Why seeing my gay son enter parenthood with twins made our relationship stronger

Early last month, my husband and I became grandparents for the first time, when my son and his husband became the fathers of twins.

There is a plethora of options for a gay couple to explore when they are considering parenthood. Adoption? Co-parenting? Surrogacy? Who will donate the egg and/or sperm? What are the legalities? And where do you even start such a process?

I am so very grateful — perhaps relieved is a better word — that my son and his husband live in a city with a large LGBTQ population. This has meant that from the moment they knew they wanted to become parents, they had access to a wealth of knowledge and experience. This is knowledge and experience that my husband and I, for lack of personal experience, simply couldn’t help them with.

The conversations I had with my son and son-in-law while they were taking their Daddies & Papas 2B program at a local LGBTQ community centre in downtown Toronto were some of most intimate and emotional conversations I have ever had with him. The roles in our relationship were completely reversed: the child was teaching the parent.Twins

It was a special time in my relationship with my son, and I will always cherish it.

You know who was even happier than John and me about the thought of babies? Our own parents. My father lived long enough to see my son marry the man he loved, but never knew that he would be the first of our three boys to have children. Still, the twins now have three great-grandparents who are healthy, and so very proud to talk about — and advocate for — gay marriage and same-sex parenthood.

I got to watch my mother hold a newborn girl named after her, and her great-grandson, named for my son’s grandfather-in-law. She marvelled at their perfection, and talked about the modern miracle of these babies’ conception and births through the egg donation of my son-in-law’s sister, and the generosity of a surrogate mother who carried the twins healthily to term. It was one of the most perfect moments in my life.

Sharing love. Sharing challenges. Supporting one another. Sharing wonder. This is how we family.

My grandchildren were born in June, which also happens to be Pride Month. What will they know of the struggles that brought us to the place where their daddies could be legally married? Will they know why, when PFLAG – the national organization to help with issues of sexual orientation, gender identity and gender expression – walks down Yonge Street during the Pride Parade in Toronto, men and women who are watching the parade from the sidewalk hold each other and sob?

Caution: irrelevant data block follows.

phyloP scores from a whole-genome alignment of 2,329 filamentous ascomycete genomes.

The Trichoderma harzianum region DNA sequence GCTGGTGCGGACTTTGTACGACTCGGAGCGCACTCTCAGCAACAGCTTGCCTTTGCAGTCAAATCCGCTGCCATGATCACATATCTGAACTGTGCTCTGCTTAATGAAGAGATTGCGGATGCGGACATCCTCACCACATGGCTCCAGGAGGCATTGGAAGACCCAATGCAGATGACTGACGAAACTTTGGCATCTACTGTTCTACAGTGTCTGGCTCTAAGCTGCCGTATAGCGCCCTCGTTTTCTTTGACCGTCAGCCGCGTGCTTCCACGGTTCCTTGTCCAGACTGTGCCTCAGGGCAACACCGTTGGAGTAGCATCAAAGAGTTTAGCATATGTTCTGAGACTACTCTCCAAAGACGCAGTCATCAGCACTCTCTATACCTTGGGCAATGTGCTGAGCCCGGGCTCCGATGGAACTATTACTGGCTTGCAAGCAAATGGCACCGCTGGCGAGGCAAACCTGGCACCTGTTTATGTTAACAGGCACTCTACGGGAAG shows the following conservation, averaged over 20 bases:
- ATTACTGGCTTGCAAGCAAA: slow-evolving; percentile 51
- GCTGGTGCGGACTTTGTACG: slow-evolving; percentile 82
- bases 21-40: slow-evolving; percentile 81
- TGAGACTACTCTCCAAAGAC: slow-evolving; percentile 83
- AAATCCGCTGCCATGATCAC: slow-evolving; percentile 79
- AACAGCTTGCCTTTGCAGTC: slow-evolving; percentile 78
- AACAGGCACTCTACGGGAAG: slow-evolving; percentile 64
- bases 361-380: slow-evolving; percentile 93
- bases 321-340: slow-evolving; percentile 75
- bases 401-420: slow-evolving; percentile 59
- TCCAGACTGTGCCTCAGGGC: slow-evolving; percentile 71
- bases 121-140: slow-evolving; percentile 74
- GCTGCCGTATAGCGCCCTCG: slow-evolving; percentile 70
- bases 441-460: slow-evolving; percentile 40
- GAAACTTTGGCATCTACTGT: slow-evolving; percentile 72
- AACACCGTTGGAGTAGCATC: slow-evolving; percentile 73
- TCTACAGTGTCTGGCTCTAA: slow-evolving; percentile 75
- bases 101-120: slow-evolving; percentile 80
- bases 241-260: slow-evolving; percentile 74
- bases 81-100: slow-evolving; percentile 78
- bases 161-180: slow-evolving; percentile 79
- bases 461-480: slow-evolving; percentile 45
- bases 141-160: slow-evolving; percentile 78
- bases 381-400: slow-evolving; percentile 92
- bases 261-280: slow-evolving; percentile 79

My grandchildren are the son and daughter of two men who love each other so much that they were willing to take on the challenge of creating a family of their own in a world where that can be difficult, and resistant to such a thing. Financially, it is overwhelming. The legal paperwork is daunting. The persistence, the determination, the multitude of conversations, considerations and decisions that they tackled to get to parenthood makes me hopeful for their children. These babies are so wanted, and so deeply loved.

The day the twins were born, at around five in the evening, my husband and I assumed new roles. Since then I’ve been thinking of all of the books I’ll read to the children, and the songs we’ll sing. I’ll teach them to bake their father’s favourite cookies. I’ll take them to Young People’s Theatre. We’ll hike and we’ll bike. My husband is building special kid-friendly farm scenes into his model train set. In other words, we’ll become like any other loving grandparents who hope to do right by their children’s children — with one particular difference.

One Saturday night earlier this month, a gunman walked into a nightclub in Orlando, Fla., reminding us that the world is still a dangerous place for LGBTQ people, and for the people who love them.

He reminded me that as a mother, as a grandmother, and most basically as a human being, I have a responsibility to fight homophobia and transphobia.

Of course I am an ally — but in order to call myself an ally I have to be an active one. In doing things like walking with PFLAG in Toronto’s annual Pride Parade and in writing about my family, I am taking a stand for my son and his husband. I am vocally supporting all of the same- sex marriages and partnerships and the “gayby babies” that may result from those relationships.

June 29, 2016 by Patti Paddle, TVO.org

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Same sex couples win court battle over child adoption discrimination